So you want to exit your business. You’ve worked hard for many years and you want a change. Maybe you want a change of pace, or to take a rest, or maybe you want to  look at another venture using the cash from the sale to finance it. Whatever the reason you want to exit, you want to do so profitably, with as few problems as possible.

Maybe you have an employee on staff who has talked to you about taking a shareholding, and you agree that they could do really well at heading up the business. And certainly many small business owners have exited their business by gradually selling off shares to an existing staff member. It sure sounds like a smooth transition and a great  arrangement for your customers. As far as they are concerned it will be business as usual.  Many small business owners have exited their business successfully in this manner with a good result for both parties.

However as you consider the scenarios you will face you may find that there can be a number of challenges that need to be addressed.  In this article I look at three potential fishhooks and conclude with an exciting alternative exit approach.

Fishhook 1. You lose control of the company before you have all your money out.

Once you have transferred half your shares, you no longer have full control over your company, nor the bank account. You are left hoping that the company will continue to perform until such time as you have exited fully. No problems if your staff member is competent. But you have no guarantees that a situation might arise that affects the business’s ability to pay you the balance of the purchase price. Should this happen, there is little recourse, since the purchase was negotiated as a gradual sale of shares. If the shares have little or no value then you are left with less that you hoped for. You may even be persuaded to purchase back your staff members shares and build your business again.

So in a gradual movement of shares you want to ensure that once you become a minor shareholder your purchaser has the ability to complete the sale.    

Fishhook 2. If you retain shares, how will dividends be calculated?

If you agree to sell a majority of shares and remain as a minor shareholder, then you will want your share to continue to yield dividend on an annual basis. However, you may have no control over how the owner sets his salary, nor how much is reinvested in the company and so you have no real control over how much profit is declared in any year. Many small businesses operate on a very casual basis in this area and it is not alway easy to track expenses and profits accurately. Your arrangement might begin well, but as time progresses your new owner may find ways to reduce the amount you are paid as a minor shareholder. This is especially true if you have little continuing contact.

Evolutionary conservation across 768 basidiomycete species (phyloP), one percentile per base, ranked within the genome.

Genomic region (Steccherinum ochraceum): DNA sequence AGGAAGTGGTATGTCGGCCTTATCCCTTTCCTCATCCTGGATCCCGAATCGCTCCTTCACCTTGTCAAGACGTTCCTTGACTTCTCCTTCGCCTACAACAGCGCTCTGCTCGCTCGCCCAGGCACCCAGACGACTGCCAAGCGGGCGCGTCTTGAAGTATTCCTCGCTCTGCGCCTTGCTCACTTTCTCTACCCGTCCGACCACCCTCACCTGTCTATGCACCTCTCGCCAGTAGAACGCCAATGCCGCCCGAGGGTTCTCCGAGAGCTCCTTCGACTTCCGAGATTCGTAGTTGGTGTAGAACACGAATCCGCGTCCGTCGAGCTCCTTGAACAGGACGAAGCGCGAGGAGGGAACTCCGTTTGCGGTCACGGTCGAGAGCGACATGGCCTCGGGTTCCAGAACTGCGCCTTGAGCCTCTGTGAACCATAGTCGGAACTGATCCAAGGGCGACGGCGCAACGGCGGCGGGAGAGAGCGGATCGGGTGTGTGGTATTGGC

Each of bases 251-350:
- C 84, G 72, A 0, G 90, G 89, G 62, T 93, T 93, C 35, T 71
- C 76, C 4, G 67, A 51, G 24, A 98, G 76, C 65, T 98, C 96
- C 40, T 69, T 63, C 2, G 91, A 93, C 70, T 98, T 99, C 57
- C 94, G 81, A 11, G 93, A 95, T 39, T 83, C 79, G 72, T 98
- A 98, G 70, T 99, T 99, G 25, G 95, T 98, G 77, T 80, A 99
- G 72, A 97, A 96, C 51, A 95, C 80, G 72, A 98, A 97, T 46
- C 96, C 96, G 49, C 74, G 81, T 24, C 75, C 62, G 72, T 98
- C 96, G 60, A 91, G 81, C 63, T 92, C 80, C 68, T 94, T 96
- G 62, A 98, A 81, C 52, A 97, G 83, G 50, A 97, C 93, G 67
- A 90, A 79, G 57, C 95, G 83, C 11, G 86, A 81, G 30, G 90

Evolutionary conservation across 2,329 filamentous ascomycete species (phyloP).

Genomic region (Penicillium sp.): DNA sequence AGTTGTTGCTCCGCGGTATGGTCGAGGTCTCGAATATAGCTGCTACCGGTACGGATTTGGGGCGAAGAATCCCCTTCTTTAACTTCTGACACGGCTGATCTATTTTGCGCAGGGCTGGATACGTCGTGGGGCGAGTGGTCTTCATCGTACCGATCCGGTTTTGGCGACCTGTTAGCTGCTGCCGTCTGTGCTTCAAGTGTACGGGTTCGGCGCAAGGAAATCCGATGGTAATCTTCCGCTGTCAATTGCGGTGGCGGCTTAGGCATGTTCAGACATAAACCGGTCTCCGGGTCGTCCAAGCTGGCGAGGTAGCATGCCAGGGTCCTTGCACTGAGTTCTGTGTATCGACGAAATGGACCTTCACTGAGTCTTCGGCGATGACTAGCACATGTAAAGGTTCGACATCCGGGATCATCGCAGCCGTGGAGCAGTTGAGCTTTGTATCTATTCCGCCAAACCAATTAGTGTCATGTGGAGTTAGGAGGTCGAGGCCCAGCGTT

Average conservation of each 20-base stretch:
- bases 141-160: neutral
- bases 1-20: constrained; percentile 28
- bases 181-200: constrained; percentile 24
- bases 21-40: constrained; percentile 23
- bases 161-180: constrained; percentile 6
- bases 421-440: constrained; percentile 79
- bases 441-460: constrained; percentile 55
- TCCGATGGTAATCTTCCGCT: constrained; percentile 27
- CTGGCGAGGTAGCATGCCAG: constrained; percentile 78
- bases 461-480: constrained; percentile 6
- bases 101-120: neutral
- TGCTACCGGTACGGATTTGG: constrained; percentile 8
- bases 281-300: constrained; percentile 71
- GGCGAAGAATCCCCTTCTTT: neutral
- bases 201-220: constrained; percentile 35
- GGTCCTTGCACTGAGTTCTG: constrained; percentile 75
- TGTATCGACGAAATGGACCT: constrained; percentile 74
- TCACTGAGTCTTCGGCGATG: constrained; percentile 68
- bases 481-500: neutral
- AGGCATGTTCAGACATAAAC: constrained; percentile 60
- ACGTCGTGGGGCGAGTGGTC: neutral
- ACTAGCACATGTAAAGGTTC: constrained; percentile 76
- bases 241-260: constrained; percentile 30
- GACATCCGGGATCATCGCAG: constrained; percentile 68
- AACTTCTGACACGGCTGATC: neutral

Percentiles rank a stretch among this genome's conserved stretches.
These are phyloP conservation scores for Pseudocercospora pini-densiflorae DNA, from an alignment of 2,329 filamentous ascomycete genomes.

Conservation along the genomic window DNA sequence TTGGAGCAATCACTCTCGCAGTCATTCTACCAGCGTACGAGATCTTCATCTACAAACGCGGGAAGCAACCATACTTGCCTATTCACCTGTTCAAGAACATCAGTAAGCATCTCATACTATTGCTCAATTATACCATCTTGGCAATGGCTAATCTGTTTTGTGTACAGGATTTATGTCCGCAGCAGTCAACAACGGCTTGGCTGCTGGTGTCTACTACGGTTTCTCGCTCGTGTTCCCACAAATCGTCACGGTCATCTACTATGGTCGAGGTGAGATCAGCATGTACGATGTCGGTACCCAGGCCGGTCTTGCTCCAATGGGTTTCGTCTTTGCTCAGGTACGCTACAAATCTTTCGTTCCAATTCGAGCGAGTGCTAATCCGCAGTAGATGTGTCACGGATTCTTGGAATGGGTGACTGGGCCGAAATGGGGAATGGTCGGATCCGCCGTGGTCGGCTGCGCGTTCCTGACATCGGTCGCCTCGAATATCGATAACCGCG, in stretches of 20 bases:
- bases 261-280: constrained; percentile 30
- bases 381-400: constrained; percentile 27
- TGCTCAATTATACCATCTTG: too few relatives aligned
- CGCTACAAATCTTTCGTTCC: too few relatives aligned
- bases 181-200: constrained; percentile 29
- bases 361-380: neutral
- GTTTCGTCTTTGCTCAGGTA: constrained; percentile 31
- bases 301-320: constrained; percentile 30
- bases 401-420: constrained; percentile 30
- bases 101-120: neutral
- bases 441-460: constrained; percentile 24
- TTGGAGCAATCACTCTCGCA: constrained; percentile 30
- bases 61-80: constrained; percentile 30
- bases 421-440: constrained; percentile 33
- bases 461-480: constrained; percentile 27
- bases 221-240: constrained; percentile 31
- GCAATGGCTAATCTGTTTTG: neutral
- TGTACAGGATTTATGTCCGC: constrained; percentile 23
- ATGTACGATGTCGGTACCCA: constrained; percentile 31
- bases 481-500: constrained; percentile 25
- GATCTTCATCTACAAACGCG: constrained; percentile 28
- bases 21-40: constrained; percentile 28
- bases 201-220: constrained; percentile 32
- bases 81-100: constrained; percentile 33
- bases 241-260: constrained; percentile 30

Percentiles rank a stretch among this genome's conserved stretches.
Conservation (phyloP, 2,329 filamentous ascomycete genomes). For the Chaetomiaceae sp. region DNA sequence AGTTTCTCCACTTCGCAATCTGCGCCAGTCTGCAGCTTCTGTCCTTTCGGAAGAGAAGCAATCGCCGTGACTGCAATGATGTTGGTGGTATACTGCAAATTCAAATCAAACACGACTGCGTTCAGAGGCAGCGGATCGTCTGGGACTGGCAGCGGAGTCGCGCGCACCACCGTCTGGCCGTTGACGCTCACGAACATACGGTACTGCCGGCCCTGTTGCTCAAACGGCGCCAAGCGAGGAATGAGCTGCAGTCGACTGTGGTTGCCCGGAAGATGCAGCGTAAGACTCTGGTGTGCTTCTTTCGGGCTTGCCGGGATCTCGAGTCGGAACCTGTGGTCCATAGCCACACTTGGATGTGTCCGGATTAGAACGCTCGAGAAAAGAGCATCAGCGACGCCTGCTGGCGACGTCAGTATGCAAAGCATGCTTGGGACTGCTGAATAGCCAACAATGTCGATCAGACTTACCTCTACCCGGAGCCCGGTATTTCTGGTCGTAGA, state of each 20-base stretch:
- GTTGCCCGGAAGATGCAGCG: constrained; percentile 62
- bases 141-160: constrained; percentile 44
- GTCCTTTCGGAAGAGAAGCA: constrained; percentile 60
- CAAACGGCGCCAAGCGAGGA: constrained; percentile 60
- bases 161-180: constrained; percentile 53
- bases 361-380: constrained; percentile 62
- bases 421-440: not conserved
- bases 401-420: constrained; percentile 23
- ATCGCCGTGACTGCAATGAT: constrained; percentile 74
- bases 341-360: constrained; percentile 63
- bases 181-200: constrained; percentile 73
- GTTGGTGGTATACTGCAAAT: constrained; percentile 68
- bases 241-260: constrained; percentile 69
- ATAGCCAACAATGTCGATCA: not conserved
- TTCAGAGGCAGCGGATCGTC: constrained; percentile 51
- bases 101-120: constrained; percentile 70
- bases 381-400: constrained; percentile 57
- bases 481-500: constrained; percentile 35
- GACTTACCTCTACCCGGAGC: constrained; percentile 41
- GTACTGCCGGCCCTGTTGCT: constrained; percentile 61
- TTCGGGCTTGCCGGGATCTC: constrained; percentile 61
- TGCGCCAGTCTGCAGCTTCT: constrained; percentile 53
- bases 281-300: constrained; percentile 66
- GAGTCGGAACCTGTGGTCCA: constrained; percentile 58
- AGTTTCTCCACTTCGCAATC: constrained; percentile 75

So if it is the intention that you retain shares and gain annual dividends, then you need to sort a rock solid agreement on how your dividends will be protected.   

Fishhook 3. You may need to train your staff member in running a business

You staff member may be great at his job, but does s/he really  know what it is like to carry the burden of a small business? If you started the business, or if you have owned it for some time, then you have become used to the pressures. But simply because your staff member understands how to function in your business, does not mean they have what it takes to work on the business. You may be left “holding their hand” as you train them in becoming a competent business owner. It’s great if they master this quickly, but becomes a problem if you discover “after the event” that they simply don’t have what it takes.

So in any staff purchase, make sure that your staff member has had some exposure to the pressures of business ownership.

The alternative exit option - Agglomeration

What if, rather than go through all the uncertainties of selling to a staff member, you could simply trade the shares in your private company for shares in a big publicly listed company (PLC)? What if you could still keep full control of your business - and benefit from all future increases in company profit? And what if doing so were to only take a matter of weeks with no upfront fees?  

In the alternative exit option you do not lose control. You remain as CEO after it is sold and you continue to retain full control - of the company and how to make best use of the resources the PLC brings to your company. You get to make all the strategic decisions about your company. Further you get all the benefits of being part of a global PLC - collegiality with some of the brightest entrepreneurs in your industry and outlets into markets you never thought possible. Moreover, you get to trade future increases in earnings for more shares in the PLC.

Should you wish to “sell” your business to an employee you can promote them to your role as CEO and offer, as an incentive, shares in a PLC based on the increase in performance that they achieve. Moreover, their involvement with the other entrepreneurs in the PLC will give them excellent protection and training as they grow into their role.

Then you can sell your shares or retain them and earn dividends.

Agglomeration of your company is a not too different to simply selling your company. However, it is more than likely to yield you a much better sale price and bring way less stress. The thing is, because an agglomerated PLC usually has no debt, is directed by entrepreneurs and makes substantial profits they are highly sought after by investors.

You can find out more at www.agglomeratebiz.com

Agglomerate Your Business brings together three leading New Zealand business coaches who believe that entrepreneurs are the change makers in the world and that there are 'millions' of good small businesses run by entrepreneurs that deserve to have a level playing field with the big boys.